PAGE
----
Going legit? Jack Warner and Terry Fenwick put their hands out for another TTFA pay day

By Paul Nicholson

September 7 – Football’s Most Wanted, Jack Warner (pictured), has prevented more than 100 Trinidad and Tobago football creditors being paid after he challenged the settlement agreement made with the trustee in the Trinidad and Tobago courts earlier this week.

Creditors will now have to wait until September 26 to find out if the court will accept the agreement as proposed, or whether the agreement will have to be redrawn with the inclusion of Warner’s claim. If that happens it appears likely that the source of the loan funds underpinning the creditors’ agreement will be withdrawn and no-one will get paid.

Warner had his own claim for TT$22.7 million ($3.3 million) claim refused by the trustee handling the creditors’ agreement who deemed his claim was invalid. Warner was joined in his court appeal by former TTFA head coach Terry Fenwick who similarly had a claim over unpaid wages denied.

It is understood that Fenwick had already agreed, and received, a severance payment when he was fired from his head coach position in early 2021.

Many of the TTFA creditors who agreed to the settlement proposal have been waiting for payment for more than three years as the federation lurched deeper and deeper into financial crisis, to the point FIFA stepped in and appointed a Normalisation Committee.

Eventually a trustee was appointed under the country’s insolvency laws to find a solution to the crippling and unresolved TTFA debt. The trustee informed creditors that a $3.5 million loan had been secured, and their approval of a debt repayment proposal was sought that was being administered via the country’s Bankruptcy Act.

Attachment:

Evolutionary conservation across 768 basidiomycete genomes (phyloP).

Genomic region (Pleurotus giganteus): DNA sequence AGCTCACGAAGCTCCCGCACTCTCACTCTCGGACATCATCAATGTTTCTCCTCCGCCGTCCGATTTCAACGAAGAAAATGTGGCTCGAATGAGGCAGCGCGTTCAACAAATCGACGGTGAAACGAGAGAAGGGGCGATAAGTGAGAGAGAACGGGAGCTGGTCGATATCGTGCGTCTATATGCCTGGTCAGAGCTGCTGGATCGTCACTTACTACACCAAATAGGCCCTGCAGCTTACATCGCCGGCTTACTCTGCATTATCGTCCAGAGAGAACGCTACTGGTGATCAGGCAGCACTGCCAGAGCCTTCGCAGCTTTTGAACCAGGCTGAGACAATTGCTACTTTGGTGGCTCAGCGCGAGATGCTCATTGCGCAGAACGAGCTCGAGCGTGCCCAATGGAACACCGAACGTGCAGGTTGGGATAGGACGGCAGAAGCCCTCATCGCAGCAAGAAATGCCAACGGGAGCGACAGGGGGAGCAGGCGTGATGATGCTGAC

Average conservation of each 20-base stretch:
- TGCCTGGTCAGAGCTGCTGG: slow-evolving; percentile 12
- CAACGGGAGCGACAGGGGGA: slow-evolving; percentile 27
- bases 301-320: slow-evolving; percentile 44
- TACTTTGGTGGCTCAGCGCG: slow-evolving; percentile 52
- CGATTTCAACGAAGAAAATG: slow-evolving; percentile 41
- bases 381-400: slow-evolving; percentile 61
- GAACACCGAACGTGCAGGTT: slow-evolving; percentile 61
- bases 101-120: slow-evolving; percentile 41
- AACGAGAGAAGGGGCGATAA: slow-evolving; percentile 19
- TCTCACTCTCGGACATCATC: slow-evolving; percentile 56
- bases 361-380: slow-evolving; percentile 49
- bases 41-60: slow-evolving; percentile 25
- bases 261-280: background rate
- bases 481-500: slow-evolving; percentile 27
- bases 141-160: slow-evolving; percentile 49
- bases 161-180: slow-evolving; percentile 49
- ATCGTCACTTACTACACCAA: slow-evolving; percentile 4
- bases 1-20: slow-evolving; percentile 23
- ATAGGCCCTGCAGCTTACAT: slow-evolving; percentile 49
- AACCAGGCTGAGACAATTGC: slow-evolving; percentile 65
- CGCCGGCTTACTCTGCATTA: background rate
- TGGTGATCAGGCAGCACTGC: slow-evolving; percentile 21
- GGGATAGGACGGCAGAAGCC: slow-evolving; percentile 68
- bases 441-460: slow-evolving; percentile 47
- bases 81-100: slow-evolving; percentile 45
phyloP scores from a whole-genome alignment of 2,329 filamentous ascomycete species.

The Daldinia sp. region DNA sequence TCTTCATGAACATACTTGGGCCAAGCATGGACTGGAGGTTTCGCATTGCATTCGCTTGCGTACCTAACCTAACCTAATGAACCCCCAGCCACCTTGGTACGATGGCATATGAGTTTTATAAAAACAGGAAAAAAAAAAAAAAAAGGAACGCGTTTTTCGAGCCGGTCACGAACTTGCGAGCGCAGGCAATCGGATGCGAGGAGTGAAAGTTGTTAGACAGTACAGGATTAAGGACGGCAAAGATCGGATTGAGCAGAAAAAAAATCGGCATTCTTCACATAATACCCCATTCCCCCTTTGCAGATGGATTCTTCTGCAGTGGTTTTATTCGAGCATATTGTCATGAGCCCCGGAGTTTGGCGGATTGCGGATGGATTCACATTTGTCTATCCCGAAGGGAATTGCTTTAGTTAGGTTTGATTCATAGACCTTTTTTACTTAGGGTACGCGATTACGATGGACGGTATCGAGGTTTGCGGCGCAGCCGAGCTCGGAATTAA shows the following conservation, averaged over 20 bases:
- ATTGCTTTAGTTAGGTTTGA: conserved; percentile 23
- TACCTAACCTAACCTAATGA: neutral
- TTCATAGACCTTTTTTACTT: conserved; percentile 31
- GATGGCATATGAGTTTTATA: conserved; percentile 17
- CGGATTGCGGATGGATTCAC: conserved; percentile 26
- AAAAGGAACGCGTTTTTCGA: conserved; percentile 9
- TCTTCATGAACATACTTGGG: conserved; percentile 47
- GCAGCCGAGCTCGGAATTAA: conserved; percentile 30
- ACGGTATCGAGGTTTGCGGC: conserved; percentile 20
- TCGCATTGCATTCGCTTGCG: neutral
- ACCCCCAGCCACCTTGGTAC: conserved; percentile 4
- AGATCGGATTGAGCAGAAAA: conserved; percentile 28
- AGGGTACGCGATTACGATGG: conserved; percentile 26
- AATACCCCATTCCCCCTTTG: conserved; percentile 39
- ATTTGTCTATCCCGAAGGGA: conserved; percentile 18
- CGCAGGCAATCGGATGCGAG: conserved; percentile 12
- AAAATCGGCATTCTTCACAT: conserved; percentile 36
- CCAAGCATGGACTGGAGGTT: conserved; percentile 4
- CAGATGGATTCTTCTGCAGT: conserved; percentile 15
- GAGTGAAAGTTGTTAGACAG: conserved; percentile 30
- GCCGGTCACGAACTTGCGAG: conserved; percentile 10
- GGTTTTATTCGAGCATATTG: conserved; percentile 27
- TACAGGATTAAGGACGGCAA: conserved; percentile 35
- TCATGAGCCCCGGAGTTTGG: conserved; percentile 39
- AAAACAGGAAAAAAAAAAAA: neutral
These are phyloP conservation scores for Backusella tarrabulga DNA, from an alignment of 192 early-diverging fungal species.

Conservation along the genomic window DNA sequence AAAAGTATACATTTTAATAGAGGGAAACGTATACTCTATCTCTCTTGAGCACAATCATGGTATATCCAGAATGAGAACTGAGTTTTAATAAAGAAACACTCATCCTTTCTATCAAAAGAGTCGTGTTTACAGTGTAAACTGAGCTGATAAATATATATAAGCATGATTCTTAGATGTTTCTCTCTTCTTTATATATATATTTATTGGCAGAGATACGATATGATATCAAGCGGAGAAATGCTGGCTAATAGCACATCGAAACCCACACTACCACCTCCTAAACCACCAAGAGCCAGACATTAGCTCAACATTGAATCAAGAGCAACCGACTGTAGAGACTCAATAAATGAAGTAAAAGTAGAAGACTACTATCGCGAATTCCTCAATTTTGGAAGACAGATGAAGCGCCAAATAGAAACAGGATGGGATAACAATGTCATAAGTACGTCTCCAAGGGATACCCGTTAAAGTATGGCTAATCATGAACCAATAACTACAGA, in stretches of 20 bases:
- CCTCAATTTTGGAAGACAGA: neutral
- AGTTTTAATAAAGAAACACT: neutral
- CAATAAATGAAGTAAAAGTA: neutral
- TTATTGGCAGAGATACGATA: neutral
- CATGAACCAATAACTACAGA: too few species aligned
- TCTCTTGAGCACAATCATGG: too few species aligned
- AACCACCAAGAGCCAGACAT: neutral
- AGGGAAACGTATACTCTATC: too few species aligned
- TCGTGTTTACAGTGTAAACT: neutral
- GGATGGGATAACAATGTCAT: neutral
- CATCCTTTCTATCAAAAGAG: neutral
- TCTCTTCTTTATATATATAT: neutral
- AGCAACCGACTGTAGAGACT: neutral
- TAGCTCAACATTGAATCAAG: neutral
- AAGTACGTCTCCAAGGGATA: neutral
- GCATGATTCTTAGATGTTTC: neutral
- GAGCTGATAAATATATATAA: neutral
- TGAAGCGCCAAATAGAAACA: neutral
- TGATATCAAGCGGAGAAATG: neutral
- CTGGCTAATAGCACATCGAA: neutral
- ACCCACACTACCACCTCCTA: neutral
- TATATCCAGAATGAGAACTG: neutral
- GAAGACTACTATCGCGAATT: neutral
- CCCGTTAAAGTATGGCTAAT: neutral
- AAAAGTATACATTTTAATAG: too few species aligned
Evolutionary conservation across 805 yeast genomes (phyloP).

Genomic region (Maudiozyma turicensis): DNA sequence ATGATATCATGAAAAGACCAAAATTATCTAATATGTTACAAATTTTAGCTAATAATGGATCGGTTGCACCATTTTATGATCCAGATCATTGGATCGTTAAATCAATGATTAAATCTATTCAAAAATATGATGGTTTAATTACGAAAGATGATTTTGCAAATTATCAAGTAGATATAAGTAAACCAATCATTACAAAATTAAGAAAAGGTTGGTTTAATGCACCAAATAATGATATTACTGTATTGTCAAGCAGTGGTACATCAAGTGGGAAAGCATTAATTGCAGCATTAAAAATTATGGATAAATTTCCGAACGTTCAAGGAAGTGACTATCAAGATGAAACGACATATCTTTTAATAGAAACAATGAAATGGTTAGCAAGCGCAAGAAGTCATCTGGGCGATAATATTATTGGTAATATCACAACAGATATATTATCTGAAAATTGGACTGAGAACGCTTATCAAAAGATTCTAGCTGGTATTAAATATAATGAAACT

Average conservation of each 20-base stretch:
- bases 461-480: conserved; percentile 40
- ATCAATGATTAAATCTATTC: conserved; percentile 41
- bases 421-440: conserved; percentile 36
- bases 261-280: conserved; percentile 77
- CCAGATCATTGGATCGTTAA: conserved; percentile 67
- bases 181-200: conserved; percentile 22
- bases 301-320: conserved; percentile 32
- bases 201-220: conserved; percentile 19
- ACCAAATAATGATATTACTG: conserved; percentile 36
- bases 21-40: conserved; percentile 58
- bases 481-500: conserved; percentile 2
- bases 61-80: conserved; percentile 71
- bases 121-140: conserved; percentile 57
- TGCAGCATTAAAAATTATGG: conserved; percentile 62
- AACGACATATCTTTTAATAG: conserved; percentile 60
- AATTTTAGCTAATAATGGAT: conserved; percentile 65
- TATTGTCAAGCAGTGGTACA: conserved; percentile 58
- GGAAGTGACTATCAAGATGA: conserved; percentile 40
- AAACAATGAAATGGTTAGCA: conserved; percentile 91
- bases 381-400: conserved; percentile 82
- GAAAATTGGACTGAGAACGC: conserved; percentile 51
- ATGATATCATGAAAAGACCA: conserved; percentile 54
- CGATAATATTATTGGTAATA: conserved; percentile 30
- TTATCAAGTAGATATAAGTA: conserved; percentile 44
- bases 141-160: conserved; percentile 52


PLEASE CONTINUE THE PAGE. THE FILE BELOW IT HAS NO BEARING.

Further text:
Creditors owed up to TT$200,000 ($29,000) were to be paid in full and the balances above that will be pro-rated at 60% of what is owed. That agreement was before the court for approval yesterday (September 6).

Attorneys for Fenwick and Warner appealed against their exclusion from the settlement and Justice Rampersad dissolved the hearing to review their appeals.

Previously the trustee said Warner had not submitted a validation of his debt claim and hence his claim was deemed outside the settlement. No-one has been able to shed light on what Warner’s claim was for.

The TTFA trustee outlined that the $3.5 million loan secured to pay off the debt, would be repaid over 10 years. Any claim by Warner, if accepted, would radically alter the terms of the creditor’s agreement as his claim alone comes close to the full amount of the loan agreed.

The source of the loan agreed for the TTFA has not been formally revealed though clearly it is from FIFA, with the claw back most likely to be taken from the TTFA’s annual grant over the 10-year repayment plan.

Sources told Insideworldfootball in June that that “there is no way in hell FIFA will loan money to Trinidad and Tobago FA to pay off Warner”.

If Warner’s appeal is upheld and he is included in a forced redraft of the creditors’ agreement the other creditors will see their payments dramatically reduced.

“There were 299 creditors listed in the Trustee’s repayment proposal with a total unsecured debt of TT$84.5 million. Ninety-three of these submitted, had claims amounting to $59.3m of which eighty-eight were validated with a value of $34.4m before today’s meeting. Fifty-one of them (or their proxies) registered and voted at today’s meeting,” said a TTFA statement in June following a creditors’ meeting.

Once again Warner’s long shadow is casting an ugly pall over the future of Trinidad and Tobago football.

Earlier this summer Warner’s final extradition hearing was heard by the UK’s Privy Council – the highest authority for Trinidad and Tobago’s legal disputes. A ruling is awaited that will effectively decide whether Warner can be sent to the US to face multiple counts of fraud, money laundering and graft – charges that could mean he spends the rest of his life in prison.

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